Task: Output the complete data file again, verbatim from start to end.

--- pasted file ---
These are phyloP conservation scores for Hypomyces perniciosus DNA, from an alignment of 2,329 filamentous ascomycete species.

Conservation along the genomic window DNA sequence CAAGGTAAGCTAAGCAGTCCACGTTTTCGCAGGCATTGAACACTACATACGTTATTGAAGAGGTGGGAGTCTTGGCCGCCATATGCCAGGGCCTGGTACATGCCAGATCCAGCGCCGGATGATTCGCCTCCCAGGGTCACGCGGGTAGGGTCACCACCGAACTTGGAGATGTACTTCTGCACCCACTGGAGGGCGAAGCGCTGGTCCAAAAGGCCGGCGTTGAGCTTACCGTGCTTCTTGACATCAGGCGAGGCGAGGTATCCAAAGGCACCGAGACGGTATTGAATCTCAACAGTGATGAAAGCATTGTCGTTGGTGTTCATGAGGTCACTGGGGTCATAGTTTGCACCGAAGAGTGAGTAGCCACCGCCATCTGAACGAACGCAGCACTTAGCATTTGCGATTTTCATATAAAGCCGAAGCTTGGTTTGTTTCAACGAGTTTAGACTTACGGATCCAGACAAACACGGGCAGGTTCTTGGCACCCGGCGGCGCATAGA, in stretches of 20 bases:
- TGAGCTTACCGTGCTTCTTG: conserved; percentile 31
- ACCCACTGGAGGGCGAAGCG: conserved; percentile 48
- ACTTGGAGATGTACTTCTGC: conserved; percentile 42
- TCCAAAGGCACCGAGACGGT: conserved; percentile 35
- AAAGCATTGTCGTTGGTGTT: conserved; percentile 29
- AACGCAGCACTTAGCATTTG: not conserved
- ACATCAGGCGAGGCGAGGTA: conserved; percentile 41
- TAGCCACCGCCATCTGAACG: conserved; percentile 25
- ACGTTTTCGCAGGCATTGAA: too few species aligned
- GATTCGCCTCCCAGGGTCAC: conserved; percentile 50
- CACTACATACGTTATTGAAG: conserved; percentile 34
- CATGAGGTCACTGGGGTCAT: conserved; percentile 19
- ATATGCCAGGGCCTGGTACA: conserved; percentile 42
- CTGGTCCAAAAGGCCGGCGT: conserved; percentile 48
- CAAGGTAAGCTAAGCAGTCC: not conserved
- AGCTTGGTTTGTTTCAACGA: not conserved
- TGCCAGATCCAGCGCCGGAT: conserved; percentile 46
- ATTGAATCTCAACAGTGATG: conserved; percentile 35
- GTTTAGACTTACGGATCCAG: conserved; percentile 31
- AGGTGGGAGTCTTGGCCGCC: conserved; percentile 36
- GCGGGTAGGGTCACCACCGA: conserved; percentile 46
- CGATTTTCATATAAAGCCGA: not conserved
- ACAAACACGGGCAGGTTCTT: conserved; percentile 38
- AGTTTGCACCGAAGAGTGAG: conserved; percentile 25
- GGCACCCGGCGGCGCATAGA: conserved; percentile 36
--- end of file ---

These are phyloP conservation scores for Hypomyces perniciosus DNA, from an alignment of 2,329 filamentous ascomycete species.

Conservation along the genomic window DNA sequence CAAGGTAAGCTAAGCAGTCCACGTTTTCGCAGGCATTGAACACTACATACGTTATTGAAGAGGTGGGAGTCTTGGCCGCCATATGCCAGGGCCTGGTACATGCCAGATCCAGCGCCGGATGATTCGCCTCCCAGGGTCACGCGGGTAGGGTCACCACCGAACTTGGAGATGTACTTCTGCACCCACTGGAGGGCGAAGCGCTGGTCCAAAAGGCCGGCGTTGAGCTTACCGTGCTTCTTGACATCAGGCGAGGCGAGGTATCCAAAGGCACCGAGACGGTATTGAATCTCAACAGTGATGAAAGCATTGTCGTTGGTGTTCATGAGGTCACTGGGGTCATAGTTTGCACCGAAGAGTGAGTAGCCACCGCCATCTGAACGAACGCAGCACTTAGCATTTGCGATTTTCATATAAAGCCGAAGCTTGGTTTGTTTCAACGAGTTTAGACTTACGGATCCAGACAAACACGGGCAGGTTCTTGGCACCCGGCGGCGCATAGA, in stretches of 20 bases:
- TGAGCTTACCGTGCTTCTTG: conserved; percentile 31
- ACCCACTGGAGGGCGAAGCG: conserved; percentile 48
- ACTTGGAGATGTACTTCTGC: conserved; percentile 42
- TCCAAAGGCACCGAGACGGT: conserved; percentile 35
- AAAGCATTGTCGTTGGTGTT: conserved; percentile 29
- AACGCAGCACTTAGCATTTG: not conserved
- ACATCAGGCGAGGCGAGGTA: conserved; percentile 41
- TAGCCACCGCCATCTGAACG: conserved; percentile 25
- ACGTTTTCGCAGGCATTGAA: too few species aligned
- GATTCGCCTCCCAGGGTCAC: conserved; percentile 50
- CACTACATACGTTATTGAAG: conserved; percentile 34
- CATGAGGTCACTGGGGTCAT: conserved; percentile 19
- ATATGCCAGGGCCTGGTACA: conserved; percentile 42
- CTGGTCCAAAAGGCCGGCGT: conserved; percentile 48
- CAAGGTAAGCTAAGCAGTCC: not conserved
- AGCTTGGTTTGTTTCAACGA: not conserved
- TGCCAGATCCAGCGCCGGAT: conserved; percentile 46
- ATTGAATCTCAACAGTGATG: conserved; percentile 35
- GTTTAGACTTACGGATCCAG: conserved; percentile 31
- AGGTGGGAGTCTTGGCCGCC: conserved; percentile 36
- GCGGGTAGGGTCACCACCGA: conserved; percentile 46
- CGATTTTCATATAAAGCCGA: not conserved
- ACAAACACGGGCAGGTTCTT: conserved; percentile 38
- AGTTTGCACCGAAGAGTGAG: conserved; percentile 25
- GGCACCCGGCGGCGCATAGA: conserved; percentile 36